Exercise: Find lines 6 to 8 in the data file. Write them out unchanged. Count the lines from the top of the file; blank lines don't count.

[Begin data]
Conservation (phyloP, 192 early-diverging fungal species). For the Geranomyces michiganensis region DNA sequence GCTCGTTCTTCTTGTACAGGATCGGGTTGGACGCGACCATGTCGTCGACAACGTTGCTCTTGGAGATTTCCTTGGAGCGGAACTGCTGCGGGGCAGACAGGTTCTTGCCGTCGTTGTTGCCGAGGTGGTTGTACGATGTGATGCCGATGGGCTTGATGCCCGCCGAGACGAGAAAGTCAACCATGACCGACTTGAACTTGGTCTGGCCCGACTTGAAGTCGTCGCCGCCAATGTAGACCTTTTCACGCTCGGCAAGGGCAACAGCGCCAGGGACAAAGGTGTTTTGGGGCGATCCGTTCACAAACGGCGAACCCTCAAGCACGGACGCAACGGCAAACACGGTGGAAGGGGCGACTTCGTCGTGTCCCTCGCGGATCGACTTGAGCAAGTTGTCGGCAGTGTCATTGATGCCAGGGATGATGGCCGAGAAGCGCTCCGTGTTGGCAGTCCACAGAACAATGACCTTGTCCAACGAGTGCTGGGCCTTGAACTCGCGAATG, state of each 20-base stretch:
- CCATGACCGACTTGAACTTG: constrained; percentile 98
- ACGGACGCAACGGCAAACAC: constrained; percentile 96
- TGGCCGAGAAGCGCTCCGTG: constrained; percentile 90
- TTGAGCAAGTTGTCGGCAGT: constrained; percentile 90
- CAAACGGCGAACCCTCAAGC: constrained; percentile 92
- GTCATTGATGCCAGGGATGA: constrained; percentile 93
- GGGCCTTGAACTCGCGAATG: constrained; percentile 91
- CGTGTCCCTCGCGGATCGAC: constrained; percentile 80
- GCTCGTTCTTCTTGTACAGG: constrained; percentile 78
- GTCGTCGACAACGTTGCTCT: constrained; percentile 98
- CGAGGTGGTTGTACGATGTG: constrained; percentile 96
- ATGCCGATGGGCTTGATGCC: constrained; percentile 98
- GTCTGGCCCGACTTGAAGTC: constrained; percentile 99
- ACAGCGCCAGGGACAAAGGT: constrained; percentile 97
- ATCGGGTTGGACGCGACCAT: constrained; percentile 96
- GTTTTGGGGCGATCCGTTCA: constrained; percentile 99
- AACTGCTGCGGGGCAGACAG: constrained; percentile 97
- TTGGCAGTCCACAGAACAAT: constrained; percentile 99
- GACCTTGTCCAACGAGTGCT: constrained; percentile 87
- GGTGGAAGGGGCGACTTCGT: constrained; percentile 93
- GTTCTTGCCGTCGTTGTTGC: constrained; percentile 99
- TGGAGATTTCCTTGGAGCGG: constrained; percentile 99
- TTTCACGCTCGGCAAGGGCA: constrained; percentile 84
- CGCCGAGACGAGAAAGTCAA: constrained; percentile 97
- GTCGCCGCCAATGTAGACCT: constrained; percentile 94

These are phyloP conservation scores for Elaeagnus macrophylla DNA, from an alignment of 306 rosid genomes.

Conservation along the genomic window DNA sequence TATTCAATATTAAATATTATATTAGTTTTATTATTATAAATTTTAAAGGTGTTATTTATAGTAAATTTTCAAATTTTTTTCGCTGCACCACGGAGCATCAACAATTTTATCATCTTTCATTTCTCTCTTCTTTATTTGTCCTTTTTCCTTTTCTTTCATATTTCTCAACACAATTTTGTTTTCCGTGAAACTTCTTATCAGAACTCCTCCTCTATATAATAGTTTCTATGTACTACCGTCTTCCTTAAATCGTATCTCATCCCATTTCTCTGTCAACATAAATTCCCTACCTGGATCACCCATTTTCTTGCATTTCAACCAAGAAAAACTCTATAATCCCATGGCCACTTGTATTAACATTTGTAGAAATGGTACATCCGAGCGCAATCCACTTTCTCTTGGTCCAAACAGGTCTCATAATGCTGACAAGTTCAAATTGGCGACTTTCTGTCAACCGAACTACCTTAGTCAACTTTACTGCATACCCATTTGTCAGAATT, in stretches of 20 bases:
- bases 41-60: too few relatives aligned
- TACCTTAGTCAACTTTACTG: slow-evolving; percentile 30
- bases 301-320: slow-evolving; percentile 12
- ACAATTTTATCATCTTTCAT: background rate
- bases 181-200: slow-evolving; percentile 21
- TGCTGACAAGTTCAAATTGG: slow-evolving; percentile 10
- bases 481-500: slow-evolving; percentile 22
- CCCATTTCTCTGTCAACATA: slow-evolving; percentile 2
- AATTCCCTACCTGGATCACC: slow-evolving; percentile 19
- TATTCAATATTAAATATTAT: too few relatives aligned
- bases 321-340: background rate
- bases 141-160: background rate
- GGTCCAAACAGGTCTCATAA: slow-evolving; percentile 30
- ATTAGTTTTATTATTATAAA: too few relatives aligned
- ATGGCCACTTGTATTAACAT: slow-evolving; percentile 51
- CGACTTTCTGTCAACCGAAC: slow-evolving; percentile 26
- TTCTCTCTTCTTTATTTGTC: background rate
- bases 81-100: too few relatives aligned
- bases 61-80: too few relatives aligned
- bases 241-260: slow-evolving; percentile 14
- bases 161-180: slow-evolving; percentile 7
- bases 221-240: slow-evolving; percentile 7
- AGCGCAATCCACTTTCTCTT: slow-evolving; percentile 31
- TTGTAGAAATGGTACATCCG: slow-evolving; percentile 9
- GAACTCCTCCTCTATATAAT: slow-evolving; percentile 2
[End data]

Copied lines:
- CAAACGGCGAACCCTCAAGC: constrained; percentile 92
- GTCATTGATGCCAGGGATGA: constrained; percentile 93
- GGGCCTTGAACTCGCGAATG: constrained; percentile 91